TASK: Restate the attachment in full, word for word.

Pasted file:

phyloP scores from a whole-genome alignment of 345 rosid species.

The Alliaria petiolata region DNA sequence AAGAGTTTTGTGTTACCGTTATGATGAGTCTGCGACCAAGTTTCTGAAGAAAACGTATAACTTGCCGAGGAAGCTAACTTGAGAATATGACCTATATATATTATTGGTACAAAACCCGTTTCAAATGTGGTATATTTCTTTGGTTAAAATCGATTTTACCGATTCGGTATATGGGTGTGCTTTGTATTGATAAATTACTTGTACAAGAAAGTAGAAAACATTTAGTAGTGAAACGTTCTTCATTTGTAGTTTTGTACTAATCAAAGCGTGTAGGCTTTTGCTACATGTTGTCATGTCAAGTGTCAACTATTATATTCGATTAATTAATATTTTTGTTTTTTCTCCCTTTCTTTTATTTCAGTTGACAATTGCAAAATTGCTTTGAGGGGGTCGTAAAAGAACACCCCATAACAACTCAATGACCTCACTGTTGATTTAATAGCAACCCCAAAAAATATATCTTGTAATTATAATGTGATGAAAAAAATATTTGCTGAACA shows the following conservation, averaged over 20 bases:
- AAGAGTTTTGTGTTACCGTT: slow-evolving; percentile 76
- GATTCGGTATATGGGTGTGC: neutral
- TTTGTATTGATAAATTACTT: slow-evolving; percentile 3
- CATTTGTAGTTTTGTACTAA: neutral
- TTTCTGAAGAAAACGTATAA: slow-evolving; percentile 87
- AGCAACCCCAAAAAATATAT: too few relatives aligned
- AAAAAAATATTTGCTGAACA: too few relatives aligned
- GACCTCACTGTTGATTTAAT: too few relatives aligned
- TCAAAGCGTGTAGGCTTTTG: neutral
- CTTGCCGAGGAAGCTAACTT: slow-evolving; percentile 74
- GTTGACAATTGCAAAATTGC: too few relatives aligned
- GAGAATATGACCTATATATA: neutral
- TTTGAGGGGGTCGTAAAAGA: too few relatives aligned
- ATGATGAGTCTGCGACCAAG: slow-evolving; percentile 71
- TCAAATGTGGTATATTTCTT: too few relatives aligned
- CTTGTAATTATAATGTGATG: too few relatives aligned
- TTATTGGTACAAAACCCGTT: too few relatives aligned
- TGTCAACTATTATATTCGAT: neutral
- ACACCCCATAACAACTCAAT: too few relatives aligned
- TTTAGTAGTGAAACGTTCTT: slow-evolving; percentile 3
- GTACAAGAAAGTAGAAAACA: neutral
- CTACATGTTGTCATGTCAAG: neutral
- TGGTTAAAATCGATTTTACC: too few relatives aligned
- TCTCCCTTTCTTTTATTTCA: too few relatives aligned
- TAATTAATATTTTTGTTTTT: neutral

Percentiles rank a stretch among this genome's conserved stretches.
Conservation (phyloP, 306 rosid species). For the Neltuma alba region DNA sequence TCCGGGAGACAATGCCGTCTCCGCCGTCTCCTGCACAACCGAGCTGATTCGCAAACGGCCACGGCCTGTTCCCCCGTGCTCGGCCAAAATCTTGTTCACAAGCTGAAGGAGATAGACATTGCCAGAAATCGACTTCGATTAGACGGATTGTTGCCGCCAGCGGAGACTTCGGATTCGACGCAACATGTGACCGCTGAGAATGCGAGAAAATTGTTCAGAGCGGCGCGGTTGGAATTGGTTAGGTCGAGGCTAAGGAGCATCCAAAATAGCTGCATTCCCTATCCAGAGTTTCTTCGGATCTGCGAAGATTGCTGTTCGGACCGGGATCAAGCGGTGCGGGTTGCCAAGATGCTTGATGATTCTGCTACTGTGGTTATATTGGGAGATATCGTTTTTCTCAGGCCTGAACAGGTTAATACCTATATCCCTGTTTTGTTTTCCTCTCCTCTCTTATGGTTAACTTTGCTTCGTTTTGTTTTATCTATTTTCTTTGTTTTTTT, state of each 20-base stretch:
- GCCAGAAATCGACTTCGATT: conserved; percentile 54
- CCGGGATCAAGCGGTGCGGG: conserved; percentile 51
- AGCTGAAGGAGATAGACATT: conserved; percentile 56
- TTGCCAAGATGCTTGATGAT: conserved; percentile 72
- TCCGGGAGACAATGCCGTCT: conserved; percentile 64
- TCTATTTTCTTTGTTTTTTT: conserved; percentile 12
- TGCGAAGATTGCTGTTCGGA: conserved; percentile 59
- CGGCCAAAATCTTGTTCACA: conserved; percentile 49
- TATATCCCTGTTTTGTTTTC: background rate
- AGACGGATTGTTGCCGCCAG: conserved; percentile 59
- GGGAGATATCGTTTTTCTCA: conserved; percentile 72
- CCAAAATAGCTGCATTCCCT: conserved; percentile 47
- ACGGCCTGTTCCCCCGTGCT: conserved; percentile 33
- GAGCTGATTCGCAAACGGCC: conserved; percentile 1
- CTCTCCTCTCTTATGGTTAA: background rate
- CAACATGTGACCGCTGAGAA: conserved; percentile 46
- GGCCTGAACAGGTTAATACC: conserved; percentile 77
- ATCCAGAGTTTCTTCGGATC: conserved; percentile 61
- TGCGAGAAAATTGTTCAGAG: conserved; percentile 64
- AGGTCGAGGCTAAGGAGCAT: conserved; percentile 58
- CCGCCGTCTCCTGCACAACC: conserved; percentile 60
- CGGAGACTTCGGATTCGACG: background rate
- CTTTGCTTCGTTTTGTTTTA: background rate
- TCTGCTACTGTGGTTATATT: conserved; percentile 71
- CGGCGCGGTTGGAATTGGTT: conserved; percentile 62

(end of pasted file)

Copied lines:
phyloP scores from a whole-genome alignment of 345 rosid species.

The Alliaria petiolata region DNA sequence AAGAGTTTTGTGTTACCGTTATGATGAGTCTGCGACCAAGTTTCTGAAGAAAACGTATAACTTGCCGAGGAAGCTAACTTGAGAATATGACCTATATATATTATTGGTACAAAACCCGTTTCAAATGTGGTATATTTCTTTGGTTAAAATCGATTTTACCGATTCGGTATATGGGTGTGCTTTGTATTGATAAATTACTTGTACAAGAAAGTAGAAAACATTTAGTAGTGAAACGTTCTTCATTTGTAGTTTTGTACTAATCAAAGCGTGTAGGCTTTTGCTACATGTTGTCATGTCAAGTGTCAACTATTATATTCGATTAATTAATATTTTTGTTTTTTCTCCCTTTCTTTTATTTCAGTTGACAATTGCAAAATTGCTTTGAGGGGGTCGTAAAAGAACACCCCATAACAACTCAATGACCTCACTGTTGATTTAATAGCAACCCCAAAAAATATATCTTGTAATTATAATGTGATGAAAAAAATATTTGCTGAACA shows the following conservation, averaged over 20 bases:
- AAGAGTTTTGTGTTACCGTT: slow-evolving; percentile 76
- GATTCGGTATATGGGTGTGC: neutral
- TTTGTATTGATAAATTACTT: slow-evolving; percentile 3
- CATTTGTAGTTTTGTACTAA: neutral
- TTTCTGAAGAAAACGTATAA: slow-evolving; percentile 87
- AGCAACCCCAAAAAATATAT: too few relatives aligned
- AAAAAAATATTTGCTGAACA: too few relatives aligned
- GACCTCACTGTTGATTTAAT: too few relatives aligned
- TCAAAGCGTGTAGGCTTTTG: neutral
- CTTGCCGAGGAAGCTAACTT: slow-evolving; percentile 74
- GTTGACAATTGCAAAATTGC: too few relatives aligned
- GAGAATATGACCTATATATA: neutral
- TTTGAGGGGGTCGTAAAAGA: too few relatives aligned
- ATGATGAGTCTGCGACCAAG: slow-evolving; percentile 71
- TCAAATGTGGTATATTTCTT: too few relatives aligned
- CTTGTAATTATAATGTGATG: too few relatives aligned
- TTATTGGTACAAAACCCGTT: too few relatives aligned
- TGTCAACTATTATATTCGAT: neutral
- ACACCCCATAACAACTCAAT: too few relatives aligned
- TTTAGTAGTGAAACGTTCTT: slow-evolving; percentile 3
- GTACAAGAAAGTAGAAAACA: neutral
- CTACATGTTGTCATGTCAAG: neutral
- TGGTTAAAATCGATTTTACC: too few relatives aligned
- TCTCCCTTTCTTTTATTTCA: too few relatives aligned
- TAATTAATATTTTTGTTTTT: neutral

Percentiles rank a stretch among this genome's conserved stretches.
Conservation (phyloP, 306 rosid species). For the Neltuma alba region DNA sequence TCCGGGAGACAATGCCGTCTCCGCCGTCTCCTGCACAACCGAGCTGATTCGCAAACGGCCACGGCCTGTTCCCCCGTGCTCGGCCAAAATCTTGTTCACAAGCTGAAGGAGATAGACATTGCCAGAAATCGACTTCGATTAGACGGATTGTTGCCGCCAGCGGAGACTTCGGATTCGACGCAACATGTGACCGCTGAGAATGCGAGAAAATTGTTCAGAGCGGCGCGGTTGGAATTGGTTAGGTCGAGGCTAAGGAGCATCCAAAATAGCTGCATTCCCTATCCAGAGTTTCTTCGGATCTGCGAAGATTGCTGTTCGGACCGGGATCAAGCGGTGCGGGTTGCCAAGATGCTTGATGATTCTGCTACTGTGGTTATATTGGGAGATATCGTTTTTCTCAGGCCTGAACAGGTTAATACCTATATCCCTGTTTTGTTTTCCTCTCCTCTCTTATGGTTAACTTTGCTTCGTTTTGTTTTATCTATTTTCTTTGTTTTTTT, state of each 20-base stretch:
- GCCAGAAATCGACTTCGATT: conserved; percentile 54
- CCGGGATCAAGCGGTGCGGG: conserved; percentile 51
- AGCTGAAGGAGATAGACATT: conserved; percentile 56
- TTGCCAAGATGCTTGATGAT: conserved; percentile 72
- TCCGGGAGACAATGCCGTCT: conserved; percentile 64
- TCTATTTTCTTTGTTTTTTT: conserved; percentile 12
- TGCGAAGATTGCTGTTCGGA: conserved; percentile 59
- CGGCCAAAATCTTGTTCACA: conserved; percentile 49
- TATATCCCTGTTTTGTTTTC: background rate
- AGACGGATTGTTGCCGCCAG: conserved; percentile 59
- GGGAGATATCGTTTTTCTCA: conserved; percentile 72
- CCAAAATAGCTGCATTCCCT: conserved; percentile 47
- ACGGCCTGTTCCCCCGTGCT: conserved; percentile 33
- GAGCTGATTCGCAAACGGCC: conserved; percentile 1
- CTCTCCTCTCTTATGGTTAA: background rate
- CAACATGTGACCGCTGAGAA: conserved; percentile 46
- GGCCTGAACAGGTTAATACC: conserved; percentile 77
- ATCCAGAGTTTCTTCGGATC: conserved; percentile 61
- TGCGAGAAAATTGTTCAGAG: conserved; percentile 64
- AGGTCGAGGCTAAGGAGCAT: conserved; percentile 58
- CCGCCGTCTCCTGCACAACC: conserved; percentile 60
- CGGAGACTTCGGATTCGACG: background rate
- CTTTGCTTCGTTTTGTTTTA: background rate
- TCTGCTACTGTGGTTATATT: conserved; percentile 71
- CGGCGCGGTTGGAATTGGTT: conserved; percentile 62